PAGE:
Lamb’s strongest statements come on tenor saxophone where his muscular burnished tone enthralls, sticking largely to an incantatory middle register, only sparingly overblowing hymn like cadences. But he also deploys throaty clarinet on the opening “Initiation,” which like all the cuts, builds slowly from sparse beginnings to an impassioned crescendo, and blows airy flute with a haunted melodicism on “To Love In The Rain (Portrait Of A Virtuous Woman)” before conjuring more primeval textures by blowing conch shell later in the piece.

    Abbs combines deep powerful bass calisthenics with occasional simultaneous blurts on tuba which ratchet up the excitement levels. The twin drummers, well separated in the mix, though not identified by channel, don’t overwhelm and leave space for both each other and the bass and horns, roiling in tandem only during the standout title track and the closing “Song Of The Miracle Lives. Though undoubtedly captivating in concert, the uncomplicated building blocks mean that the set fares slightly less well on repeated listens, but nonetheless represents a valuable addition to a slender discography.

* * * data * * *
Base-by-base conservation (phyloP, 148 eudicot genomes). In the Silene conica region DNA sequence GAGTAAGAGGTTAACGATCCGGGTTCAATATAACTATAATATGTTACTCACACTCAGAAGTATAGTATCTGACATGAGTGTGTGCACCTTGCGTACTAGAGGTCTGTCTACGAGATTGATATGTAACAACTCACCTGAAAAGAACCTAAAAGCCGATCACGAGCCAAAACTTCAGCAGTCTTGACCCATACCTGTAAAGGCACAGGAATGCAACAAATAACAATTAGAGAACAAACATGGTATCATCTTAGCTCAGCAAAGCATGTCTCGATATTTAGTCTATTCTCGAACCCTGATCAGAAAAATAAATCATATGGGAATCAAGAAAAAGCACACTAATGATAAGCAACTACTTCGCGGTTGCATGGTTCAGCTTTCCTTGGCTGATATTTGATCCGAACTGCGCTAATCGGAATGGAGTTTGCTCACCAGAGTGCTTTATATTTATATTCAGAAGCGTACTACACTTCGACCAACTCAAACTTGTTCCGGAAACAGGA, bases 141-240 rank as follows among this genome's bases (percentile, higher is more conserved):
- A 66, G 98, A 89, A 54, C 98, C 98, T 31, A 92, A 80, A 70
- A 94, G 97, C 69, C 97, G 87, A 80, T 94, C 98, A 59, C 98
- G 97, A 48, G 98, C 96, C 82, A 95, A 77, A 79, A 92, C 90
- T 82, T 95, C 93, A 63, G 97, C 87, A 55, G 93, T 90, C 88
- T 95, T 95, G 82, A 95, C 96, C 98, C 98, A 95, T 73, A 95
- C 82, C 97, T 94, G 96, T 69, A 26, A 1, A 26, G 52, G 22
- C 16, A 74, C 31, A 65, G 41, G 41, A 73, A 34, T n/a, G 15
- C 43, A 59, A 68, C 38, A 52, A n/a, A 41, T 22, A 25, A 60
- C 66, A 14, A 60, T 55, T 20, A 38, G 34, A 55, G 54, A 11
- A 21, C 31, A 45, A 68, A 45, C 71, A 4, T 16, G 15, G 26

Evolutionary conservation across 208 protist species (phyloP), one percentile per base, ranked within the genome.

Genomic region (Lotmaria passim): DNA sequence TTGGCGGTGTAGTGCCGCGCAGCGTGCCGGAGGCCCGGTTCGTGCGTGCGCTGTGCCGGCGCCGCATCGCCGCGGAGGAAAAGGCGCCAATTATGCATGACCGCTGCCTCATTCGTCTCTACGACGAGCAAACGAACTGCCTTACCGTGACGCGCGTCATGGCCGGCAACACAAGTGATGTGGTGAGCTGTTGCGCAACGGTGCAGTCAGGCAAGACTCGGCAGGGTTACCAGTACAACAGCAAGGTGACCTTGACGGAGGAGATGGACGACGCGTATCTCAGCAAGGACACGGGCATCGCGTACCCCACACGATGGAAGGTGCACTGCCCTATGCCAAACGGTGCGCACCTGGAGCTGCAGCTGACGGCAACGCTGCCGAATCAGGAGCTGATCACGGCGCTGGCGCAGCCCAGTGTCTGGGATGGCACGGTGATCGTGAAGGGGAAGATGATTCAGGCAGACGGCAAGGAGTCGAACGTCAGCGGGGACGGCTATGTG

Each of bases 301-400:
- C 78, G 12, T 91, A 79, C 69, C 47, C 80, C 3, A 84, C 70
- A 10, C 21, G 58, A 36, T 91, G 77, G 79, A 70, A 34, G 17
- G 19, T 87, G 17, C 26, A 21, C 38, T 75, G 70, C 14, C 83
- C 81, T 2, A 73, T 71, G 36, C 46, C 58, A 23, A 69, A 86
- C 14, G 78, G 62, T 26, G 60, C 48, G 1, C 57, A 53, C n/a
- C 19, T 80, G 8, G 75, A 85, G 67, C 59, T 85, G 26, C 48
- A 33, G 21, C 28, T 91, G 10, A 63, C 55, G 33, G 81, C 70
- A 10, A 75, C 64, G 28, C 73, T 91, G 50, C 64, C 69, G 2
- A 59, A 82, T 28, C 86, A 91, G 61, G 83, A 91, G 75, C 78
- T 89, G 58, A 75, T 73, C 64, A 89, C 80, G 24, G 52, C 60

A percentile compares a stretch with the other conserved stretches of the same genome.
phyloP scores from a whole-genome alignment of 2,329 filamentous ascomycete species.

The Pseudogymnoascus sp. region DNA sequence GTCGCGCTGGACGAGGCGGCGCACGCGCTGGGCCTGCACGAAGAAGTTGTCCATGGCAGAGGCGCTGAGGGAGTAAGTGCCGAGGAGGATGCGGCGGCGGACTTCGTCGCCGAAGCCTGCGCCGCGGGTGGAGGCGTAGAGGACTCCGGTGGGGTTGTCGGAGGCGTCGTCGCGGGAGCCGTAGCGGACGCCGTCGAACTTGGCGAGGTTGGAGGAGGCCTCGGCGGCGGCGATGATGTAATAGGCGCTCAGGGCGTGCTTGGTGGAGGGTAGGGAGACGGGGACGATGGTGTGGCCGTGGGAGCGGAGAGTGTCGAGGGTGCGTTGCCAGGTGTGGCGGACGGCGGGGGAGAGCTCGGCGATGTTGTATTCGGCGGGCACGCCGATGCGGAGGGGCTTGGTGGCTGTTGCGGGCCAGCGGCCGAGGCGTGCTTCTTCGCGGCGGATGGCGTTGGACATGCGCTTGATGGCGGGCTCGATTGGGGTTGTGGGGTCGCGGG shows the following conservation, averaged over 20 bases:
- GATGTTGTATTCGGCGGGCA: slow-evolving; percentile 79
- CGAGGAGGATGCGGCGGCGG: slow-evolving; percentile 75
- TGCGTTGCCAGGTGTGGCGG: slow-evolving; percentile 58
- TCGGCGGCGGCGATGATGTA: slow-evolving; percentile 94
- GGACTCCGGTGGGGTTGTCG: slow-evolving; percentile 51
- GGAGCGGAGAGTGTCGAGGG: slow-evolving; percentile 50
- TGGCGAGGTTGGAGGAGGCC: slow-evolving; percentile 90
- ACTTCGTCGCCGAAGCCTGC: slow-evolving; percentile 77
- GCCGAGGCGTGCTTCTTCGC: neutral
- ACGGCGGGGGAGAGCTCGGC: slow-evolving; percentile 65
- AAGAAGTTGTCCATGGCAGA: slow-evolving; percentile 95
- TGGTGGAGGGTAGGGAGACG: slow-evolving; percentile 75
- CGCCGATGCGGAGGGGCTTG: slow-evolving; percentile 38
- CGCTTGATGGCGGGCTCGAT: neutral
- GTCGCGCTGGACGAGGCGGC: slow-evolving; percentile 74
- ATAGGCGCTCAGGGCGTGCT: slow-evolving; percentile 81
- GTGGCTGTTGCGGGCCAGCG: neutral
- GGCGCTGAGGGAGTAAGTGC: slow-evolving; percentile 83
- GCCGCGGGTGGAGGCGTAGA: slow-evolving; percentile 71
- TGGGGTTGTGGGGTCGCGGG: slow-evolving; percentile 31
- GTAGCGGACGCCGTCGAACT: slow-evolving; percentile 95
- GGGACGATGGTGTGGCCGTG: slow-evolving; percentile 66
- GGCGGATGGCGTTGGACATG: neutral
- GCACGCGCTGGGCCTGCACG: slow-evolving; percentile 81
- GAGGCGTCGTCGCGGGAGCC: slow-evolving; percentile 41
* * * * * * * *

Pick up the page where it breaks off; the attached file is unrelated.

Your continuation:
3. It sounds as if Andrew Lamb read my review of his previous album “The Hues Of Destiny” which was nice enough, but never really meant to make a statement. And he does on this fantastic record. He plays saxophone, flute, clarinet and conch shell, Tom Abbs plays bass, tuba and didjeridoo, and with Michael Wimberly and Guillermo E. Brown playing drums and percussion.

    On “Rhapsody In Black”, Lamb make a perfect mix between indigenous African music, post-bop and free jazz, and as its title suggests, an ode to black music in its entirety. The album starts with “Initiation”, a hypnotic and slow piece with lots of open textures, yet with the same tension as on Jarrett’s “Survivors’ Suite”, with percussion and bass leading the yearning dance of the sax.

    The title track is again rhythm section driven, with Lamb’s tenor soaring in a more uptempo way, with Abbs blowing dark toned voices out of his tuba, and even if the music looses a little bit of momentum halfway, the free improvisation moves over some military sounds to a beautiful repetitive phrase, supported by Abbs’ arco playing, and the transition works perfectly.

    I am usually not a fan of flute music, but Lamb’s intro is quite compelling on the long “To Love In The Rain (Portrait Of A Virtuous Woman), including some Middle-Eastern tone flexions, over a great rhythmic base, and the conch shell sound adds a remarkable mystic depth to the piece.